On Monday, February 28, the National Institutes of Health (NIH) will celebrate Rare Disease Day. The celebration will be on the main campus in Bethesda, Maryland. Attendance is free and open to the public. It’s one of the many ways NIH draws attention to our country’s 7,000 rare diseases. If fewer than 200,000 people in the U.S. have a disease, we consider it rare. About 80 percent of the rare diseases are genetic, and about half of them affect children. By raising awareness about these diseases, NIH shines a bright light on these often mysterious and underdiagnosed disorders.
The NIH Offices of Science Education and Rare Diseases Research are looking forward to the summer release of a new curriculum supplement for grades 6 - 8 that explores scientific inquiry through the study of rare diseases. Stay tuned for an announcement of its release in coming months!
For more information:
Rare Disease Day at NIH
Rare Disease Day all over the world
By: Bonnie | August 14 2009 | Category: NIH Resources, Tidbits for Teachers
New and innovative kindergarten through 12th grade curriculum units – Diabetes-based Education for Tribal Schools (DETS): Health is Life in Balance – are now available for schools across the country! The curricula results from a unique collaboration of eight tribal colleges and universities with funding by the National Institutes of Health, the Indian Health Service, and the Centers for Disease Control and Prevention.
The curricula integrates science and Native American traditions to educate students about science, diabetes and its risk factors, and the importance of nutrition and physical activity for maintaining a healthy balanced life. Their inquiry-based approach builds research skills in observation, measurement, prediction, experimentation, and communication. They incorporate healthy lifestyle messages and engaging science activities for all students. Each unit is aligned with national science, health, and social studies education standards making it easier to incorporate into an established curriculum.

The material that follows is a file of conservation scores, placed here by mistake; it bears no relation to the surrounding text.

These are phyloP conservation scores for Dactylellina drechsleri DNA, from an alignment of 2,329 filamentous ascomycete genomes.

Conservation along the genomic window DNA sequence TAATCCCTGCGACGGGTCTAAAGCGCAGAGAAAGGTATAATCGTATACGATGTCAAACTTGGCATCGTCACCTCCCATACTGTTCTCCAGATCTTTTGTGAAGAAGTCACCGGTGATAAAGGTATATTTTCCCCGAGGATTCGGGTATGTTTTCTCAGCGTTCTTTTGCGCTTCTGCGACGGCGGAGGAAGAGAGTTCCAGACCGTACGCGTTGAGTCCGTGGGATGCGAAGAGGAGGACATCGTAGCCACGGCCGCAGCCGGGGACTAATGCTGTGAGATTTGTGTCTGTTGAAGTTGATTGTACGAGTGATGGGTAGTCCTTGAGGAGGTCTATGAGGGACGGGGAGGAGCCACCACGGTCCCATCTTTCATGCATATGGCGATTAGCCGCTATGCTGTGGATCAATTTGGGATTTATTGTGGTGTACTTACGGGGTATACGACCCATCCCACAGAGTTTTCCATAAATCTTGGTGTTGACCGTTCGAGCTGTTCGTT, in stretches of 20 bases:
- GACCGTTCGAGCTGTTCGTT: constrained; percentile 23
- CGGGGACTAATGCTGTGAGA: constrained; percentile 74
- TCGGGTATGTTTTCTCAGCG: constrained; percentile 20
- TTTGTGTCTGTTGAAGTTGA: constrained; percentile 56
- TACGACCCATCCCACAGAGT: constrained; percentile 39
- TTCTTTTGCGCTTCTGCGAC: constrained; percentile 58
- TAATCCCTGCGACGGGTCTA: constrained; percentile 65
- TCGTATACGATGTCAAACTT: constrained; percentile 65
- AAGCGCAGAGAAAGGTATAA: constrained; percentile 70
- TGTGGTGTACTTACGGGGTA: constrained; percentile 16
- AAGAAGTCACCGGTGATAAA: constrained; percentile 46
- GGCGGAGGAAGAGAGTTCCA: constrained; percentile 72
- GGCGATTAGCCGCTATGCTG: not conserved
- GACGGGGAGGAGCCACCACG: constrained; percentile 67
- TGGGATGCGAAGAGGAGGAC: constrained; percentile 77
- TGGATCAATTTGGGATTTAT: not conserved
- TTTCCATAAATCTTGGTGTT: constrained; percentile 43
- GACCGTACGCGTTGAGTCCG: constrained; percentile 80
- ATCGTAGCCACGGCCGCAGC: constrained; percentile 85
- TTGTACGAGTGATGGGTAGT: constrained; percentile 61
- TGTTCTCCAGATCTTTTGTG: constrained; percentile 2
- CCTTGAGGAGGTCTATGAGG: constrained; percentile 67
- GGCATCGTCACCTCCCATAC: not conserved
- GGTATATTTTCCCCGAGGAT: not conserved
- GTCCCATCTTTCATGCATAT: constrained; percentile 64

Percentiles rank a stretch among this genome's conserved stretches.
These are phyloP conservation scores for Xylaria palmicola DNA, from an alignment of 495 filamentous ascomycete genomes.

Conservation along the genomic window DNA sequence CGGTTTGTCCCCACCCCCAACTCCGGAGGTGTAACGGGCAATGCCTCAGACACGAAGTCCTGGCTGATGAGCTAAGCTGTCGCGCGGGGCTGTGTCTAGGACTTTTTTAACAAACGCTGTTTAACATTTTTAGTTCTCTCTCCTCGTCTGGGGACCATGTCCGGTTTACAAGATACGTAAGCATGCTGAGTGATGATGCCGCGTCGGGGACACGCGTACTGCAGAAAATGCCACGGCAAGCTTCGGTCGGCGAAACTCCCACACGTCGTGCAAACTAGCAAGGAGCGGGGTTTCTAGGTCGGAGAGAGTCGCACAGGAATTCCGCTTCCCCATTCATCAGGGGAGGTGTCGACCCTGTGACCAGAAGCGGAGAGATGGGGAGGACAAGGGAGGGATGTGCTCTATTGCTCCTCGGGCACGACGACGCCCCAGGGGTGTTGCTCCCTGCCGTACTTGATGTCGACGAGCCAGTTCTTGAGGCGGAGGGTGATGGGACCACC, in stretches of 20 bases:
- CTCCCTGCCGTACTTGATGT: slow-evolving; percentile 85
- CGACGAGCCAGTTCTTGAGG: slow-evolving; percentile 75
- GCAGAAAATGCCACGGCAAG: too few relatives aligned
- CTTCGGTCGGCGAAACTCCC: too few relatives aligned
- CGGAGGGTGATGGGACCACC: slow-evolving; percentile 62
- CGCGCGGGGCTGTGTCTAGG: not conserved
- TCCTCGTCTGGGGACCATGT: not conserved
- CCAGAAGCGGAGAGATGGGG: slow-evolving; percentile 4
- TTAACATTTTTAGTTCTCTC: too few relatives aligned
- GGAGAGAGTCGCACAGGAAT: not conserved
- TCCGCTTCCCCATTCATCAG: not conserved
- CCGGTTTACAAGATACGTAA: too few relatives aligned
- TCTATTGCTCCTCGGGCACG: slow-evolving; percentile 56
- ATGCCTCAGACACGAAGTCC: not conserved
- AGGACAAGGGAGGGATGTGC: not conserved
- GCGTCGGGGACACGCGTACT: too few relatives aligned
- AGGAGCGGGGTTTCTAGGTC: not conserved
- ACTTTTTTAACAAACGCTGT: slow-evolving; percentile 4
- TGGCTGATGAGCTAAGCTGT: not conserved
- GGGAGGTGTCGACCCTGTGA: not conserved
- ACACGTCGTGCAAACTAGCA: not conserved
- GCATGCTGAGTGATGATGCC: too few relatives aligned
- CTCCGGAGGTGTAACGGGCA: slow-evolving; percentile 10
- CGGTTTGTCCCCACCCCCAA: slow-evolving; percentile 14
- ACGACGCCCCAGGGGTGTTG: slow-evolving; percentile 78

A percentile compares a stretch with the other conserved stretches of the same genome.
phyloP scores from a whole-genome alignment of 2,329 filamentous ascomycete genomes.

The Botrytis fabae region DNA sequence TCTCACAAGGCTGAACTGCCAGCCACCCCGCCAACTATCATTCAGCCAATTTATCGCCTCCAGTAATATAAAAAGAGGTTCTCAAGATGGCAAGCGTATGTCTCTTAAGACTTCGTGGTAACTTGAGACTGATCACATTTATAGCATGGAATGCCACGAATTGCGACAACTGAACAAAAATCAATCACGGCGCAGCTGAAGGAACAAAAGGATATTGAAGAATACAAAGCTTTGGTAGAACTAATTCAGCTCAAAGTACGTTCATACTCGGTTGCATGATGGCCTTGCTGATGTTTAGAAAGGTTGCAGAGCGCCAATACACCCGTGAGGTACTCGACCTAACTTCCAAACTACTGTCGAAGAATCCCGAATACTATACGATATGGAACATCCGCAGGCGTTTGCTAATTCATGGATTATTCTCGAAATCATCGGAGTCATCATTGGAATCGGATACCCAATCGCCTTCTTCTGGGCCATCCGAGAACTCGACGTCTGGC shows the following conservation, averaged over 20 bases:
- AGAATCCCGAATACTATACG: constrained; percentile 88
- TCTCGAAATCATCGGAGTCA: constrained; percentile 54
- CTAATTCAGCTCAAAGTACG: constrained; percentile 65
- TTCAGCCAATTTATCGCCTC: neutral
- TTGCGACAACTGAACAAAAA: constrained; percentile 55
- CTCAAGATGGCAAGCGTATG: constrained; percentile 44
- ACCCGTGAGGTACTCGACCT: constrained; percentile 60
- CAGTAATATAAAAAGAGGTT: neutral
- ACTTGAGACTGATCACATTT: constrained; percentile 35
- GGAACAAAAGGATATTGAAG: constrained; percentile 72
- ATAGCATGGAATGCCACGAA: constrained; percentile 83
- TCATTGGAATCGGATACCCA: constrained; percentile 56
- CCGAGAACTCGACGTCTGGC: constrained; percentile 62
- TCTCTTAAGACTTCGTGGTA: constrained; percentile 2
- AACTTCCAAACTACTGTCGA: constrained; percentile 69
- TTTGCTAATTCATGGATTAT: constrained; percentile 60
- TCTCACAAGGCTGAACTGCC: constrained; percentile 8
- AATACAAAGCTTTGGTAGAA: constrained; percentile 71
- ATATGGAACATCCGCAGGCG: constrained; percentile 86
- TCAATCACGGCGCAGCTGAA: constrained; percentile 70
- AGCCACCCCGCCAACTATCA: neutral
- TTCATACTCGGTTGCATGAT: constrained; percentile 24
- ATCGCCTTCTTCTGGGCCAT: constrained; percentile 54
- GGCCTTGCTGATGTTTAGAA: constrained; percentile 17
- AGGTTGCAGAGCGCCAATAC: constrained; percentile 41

The units were designed and extensively tested by staff from the eight tribal colleges and universities, who worked with 63 teachers and 1,500 students in schools across 14 states from Alaska to Florida. Both American Indian and Alaska Native and non-American Indian and Alaska Native teachers and students participated.
Curriculum evaluations revealed:
- Pre-to-post student achievement gains at all three grade-level bands (elementary, middle, and high school)
- Teachers found that the curriculum was easy to use, more engaging than similar curricula, and had strong Native American content
- Students thought the curriculum was "just right": not too hard but not too easy
Read more about recent professional development activities related to these units in this Salt Lake Tribune article.